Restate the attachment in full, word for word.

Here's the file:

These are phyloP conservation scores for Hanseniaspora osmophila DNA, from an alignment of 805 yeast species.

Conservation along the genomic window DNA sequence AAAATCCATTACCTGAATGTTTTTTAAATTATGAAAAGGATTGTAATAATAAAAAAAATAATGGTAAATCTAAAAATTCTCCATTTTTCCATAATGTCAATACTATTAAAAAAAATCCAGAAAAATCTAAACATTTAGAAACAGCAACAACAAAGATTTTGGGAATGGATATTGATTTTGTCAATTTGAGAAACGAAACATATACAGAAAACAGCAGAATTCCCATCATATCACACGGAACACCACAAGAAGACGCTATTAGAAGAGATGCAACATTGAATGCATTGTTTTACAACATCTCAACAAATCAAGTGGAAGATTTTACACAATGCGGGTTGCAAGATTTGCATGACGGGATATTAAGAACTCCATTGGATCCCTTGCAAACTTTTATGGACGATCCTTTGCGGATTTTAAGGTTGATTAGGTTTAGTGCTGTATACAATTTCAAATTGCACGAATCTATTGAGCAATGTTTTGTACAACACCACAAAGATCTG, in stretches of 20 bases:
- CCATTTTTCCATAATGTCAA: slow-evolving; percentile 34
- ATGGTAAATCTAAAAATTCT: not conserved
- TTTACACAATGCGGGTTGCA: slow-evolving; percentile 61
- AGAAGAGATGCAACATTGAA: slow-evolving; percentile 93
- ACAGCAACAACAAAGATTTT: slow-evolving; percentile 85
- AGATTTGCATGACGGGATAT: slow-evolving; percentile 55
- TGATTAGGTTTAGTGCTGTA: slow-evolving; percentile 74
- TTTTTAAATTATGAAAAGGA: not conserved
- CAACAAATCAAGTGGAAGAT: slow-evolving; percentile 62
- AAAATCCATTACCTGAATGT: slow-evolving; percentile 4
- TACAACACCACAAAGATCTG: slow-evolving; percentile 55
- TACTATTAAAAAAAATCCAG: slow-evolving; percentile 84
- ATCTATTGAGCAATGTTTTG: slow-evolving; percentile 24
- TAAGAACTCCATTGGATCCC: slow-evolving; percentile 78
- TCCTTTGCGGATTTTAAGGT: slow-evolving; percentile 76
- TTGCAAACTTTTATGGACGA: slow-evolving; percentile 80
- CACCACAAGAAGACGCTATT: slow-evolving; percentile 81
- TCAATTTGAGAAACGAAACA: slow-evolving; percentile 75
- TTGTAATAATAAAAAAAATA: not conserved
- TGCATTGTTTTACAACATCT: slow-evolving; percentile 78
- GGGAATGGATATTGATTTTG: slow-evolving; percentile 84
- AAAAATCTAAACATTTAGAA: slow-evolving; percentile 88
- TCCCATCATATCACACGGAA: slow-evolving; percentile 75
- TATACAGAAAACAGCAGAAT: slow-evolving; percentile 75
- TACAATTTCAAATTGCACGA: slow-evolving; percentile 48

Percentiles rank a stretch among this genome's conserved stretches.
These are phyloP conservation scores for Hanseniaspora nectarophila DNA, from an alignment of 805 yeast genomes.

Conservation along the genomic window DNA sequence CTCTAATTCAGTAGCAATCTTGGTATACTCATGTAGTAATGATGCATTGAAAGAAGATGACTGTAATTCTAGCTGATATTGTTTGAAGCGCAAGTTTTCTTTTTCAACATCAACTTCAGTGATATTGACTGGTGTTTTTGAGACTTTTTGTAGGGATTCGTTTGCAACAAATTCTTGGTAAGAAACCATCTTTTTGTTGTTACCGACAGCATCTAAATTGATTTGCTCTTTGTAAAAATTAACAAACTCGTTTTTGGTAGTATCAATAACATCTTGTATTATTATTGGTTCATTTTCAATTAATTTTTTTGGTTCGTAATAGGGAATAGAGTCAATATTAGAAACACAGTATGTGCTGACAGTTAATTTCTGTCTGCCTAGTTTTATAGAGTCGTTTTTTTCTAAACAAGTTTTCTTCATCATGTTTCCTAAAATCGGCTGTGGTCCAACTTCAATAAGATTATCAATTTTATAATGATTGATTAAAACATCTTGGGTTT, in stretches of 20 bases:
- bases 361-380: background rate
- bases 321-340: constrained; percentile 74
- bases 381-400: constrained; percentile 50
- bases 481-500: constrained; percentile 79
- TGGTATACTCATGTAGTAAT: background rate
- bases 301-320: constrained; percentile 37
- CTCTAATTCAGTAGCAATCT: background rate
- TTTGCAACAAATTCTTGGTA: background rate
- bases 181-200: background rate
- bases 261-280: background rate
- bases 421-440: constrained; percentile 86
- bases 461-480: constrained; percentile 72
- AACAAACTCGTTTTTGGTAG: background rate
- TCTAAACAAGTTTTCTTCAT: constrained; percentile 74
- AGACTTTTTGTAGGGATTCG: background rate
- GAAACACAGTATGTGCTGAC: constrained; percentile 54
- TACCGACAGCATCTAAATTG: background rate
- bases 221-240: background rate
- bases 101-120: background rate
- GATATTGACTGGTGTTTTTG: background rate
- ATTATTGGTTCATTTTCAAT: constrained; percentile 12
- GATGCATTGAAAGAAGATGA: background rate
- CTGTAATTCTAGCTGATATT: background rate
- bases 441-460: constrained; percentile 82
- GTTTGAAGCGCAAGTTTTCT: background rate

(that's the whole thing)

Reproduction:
These are phyloP conservation scores for Hanseniaspora osmophila DNA, from an alignment of 805 yeast species.

Conservation along the genomic window DNA sequence AAAATCCATTACCTGAATGTTTTTTAAATTATGAAAAGGATTGTAATAATAAAAAAAATAATGGTAAATCTAAAAATTCTCCATTTTTCCATAATGTCAATACTATTAAAAAAAATCCAGAAAAATCTAAACATTTAGAAACAGCAACAACAAAGATTTTGGGAATGGATATTGATTTTGTCAATTTGAGAAACGAAACATATACAGAAAACAGCAGAATTCCCATCATATCACACGGAACACCACAAGAAGACGCTATTAGAAGAGATGCAACATTGAATGCATTGTTTTACAACATCTCAACAAATCAAGTGGAAGATTTTACACAATGCGGGTTGCAAGATTTGCATGACGGGATATTAAGAACTCCATTGGATCCCTTGCAAACTTTTATGGACGATCCTTTGCGGATTTTAAGGTTGATTAGGTTTAGTGCTGTATACAATTTCAAATTGCACGAATCTATTGAGCAATGTTTTGTACAACACCACAAAGATCTG, in stretches of 20 bases:
- CCATTTTTCCATAATGTCAA: slow-evolving; percentile 34
- ATGGTAAATCTAAAAATTCT: not conserved
- TTTACACAATGCGGGTTGCA: slow-evolving; percentile 61
- AGAAGAGATGCAACATTGAA: slow-evolving; percentile 93
- ACAGCAACAACAAAGATTTT: slow-evolving; percentile 85
- AGATTTGCATGACGGGATAT: slow-evolving; percentile 55
- TGATTAGGTTTAGTGCTGTA: slow-evolving; percentile 74
- TTTTTAAATTATGAAAAGGA: not conserved
- CAACAAATCAAGTGGAAGAT: slow-evolving; percentile 62
- AAAATCCATTACCTGAATGT: slow-evolving; percentile 4
- TACAACACCACAAAGATCTG: slow-evolving; percentile 55
- TACTATTAAAAAAAATCCAG: slow-evolving; percentile 84
- ATCTATTGAGCAATGTTTTG: slow-evolving; percentile 24
- TAAGAACTCCATTGGATCCC: slow-evolving; percentile 78
- TCCTTTGCGGATTTTAAGGT: slow-evolving; percentile 76
- TTGCAAACTTTTATGGACGA: slow-evolving; percentile 80
- CACCACAAGAAGACGCTATT: slow-evolving; percentile 81
- TCAATTTGAGAAACGAAACA: slow-evolving; percentile 75
- TTGTAATAATAAAAAAAATA: not conserved
- TGCATTGTTTTACAACATCT: slow-evolving; percentile 78
- GGGAATGGATATTGATTTTG: slow-evolving; percentile 84
- AAAAATCTAAACATTTAGAA: slow-evolving; percentile 88
- TCCCATCATATCACACGGAA: slow-evolving; percentile 75
- TATACAGAAAACAGCAGAAT: slow-evolving; percentile 75
- TACAATTTCAAATTGCACGA: slow-evolving; percentile 48

Percentiles rank a stretch among this genome's conserved stretches.
These are phyloP conservation scores for Hanseniaspora nectarophila DNA, from an alignment of 805 yeast genomes.

Conservation along the genomic window DNA sequence CTCTAATTCAGTAGCAATCTTGGTATACTCATGTAGTAATGATGCATTGAAAGAAGATGACTGTAATTCTAGCTGATATTGTTTGAAGCGCAAGTTTTCTTTTTCAACATCAACTTCAGTGATATTGACTGGTGTTTTTGAGACTTTTTGTAGGGATTCGTTTGCAACAAATTCTTGGTAAGAAACCATCTTTTTGTTGTTACCGACAGCATCTAAATTGATTTGCTCTTTGTAAAAATTAACAAACTCGTTTTTGGTAGTATCAATAACATCTTGTATTATTATTGGTTCATTTTCAATTAATTTTTTTGGTTCGTAATAGGGAATAGAGTCAATATTAGAAACACAGTATGTGCTGACAGTTAATTTCTGTCTGCCTAGTTTTATAGAGTCGTTTTTTTCTAAACAAGTTTTCTTCATCATGTTTCCTAAAATCGGCTGTGGTCCAACTTCAATAAGATTATCAATTTTATAATGATTGATTAAAACATCTTGGGTTT, in stretches of 20 bases:
- bases 361-380: background rate
- bases 321-340: constrained; percentile 74
- bases 381-400: constrained; percentile 50
- bases 481-500: constrained; percentile 79
- TGGTATACTCATGTAGTAAT: background rate
- bases 301-320: constrained; percentile 37
- CTCTAATTCAGTAGCAATCT: background rate
- TTTGCAACAAATTCTTGGTA: background rate
- bases 181-200: background rate
- bases 261-280: background rate
- bases 421-440: constrained; percentile 86
- bases 461-480: constrained; percentile 72
- AACAAACTCGTTTTTGGTAG: background rate
- TCTAAACAAGTTTTCTTCAT: constrained; percentile 74
- AGACTTTTTGTAGGGATTCG: background rate
- GAAACACAGTATGTGCTGAC: constrained; percentile 54
- TACCGACAGCATCTAAATTG: background rate
- bases 221-240: background rate
- bases 101-120: background rate
- GATATTGACTGGTGTTTTTG: background rate
- ATTATTGGTTCATTTTCAAT: constrained; percentile 12
- GATGCATTGAAAGAAGATGA: background rate
- CTGTAATTCTAGCTGATATT: background rate
- bases 441-460: constrained; percentile 82
- GTTTGAAGCGCAAGTTTTCT: background rate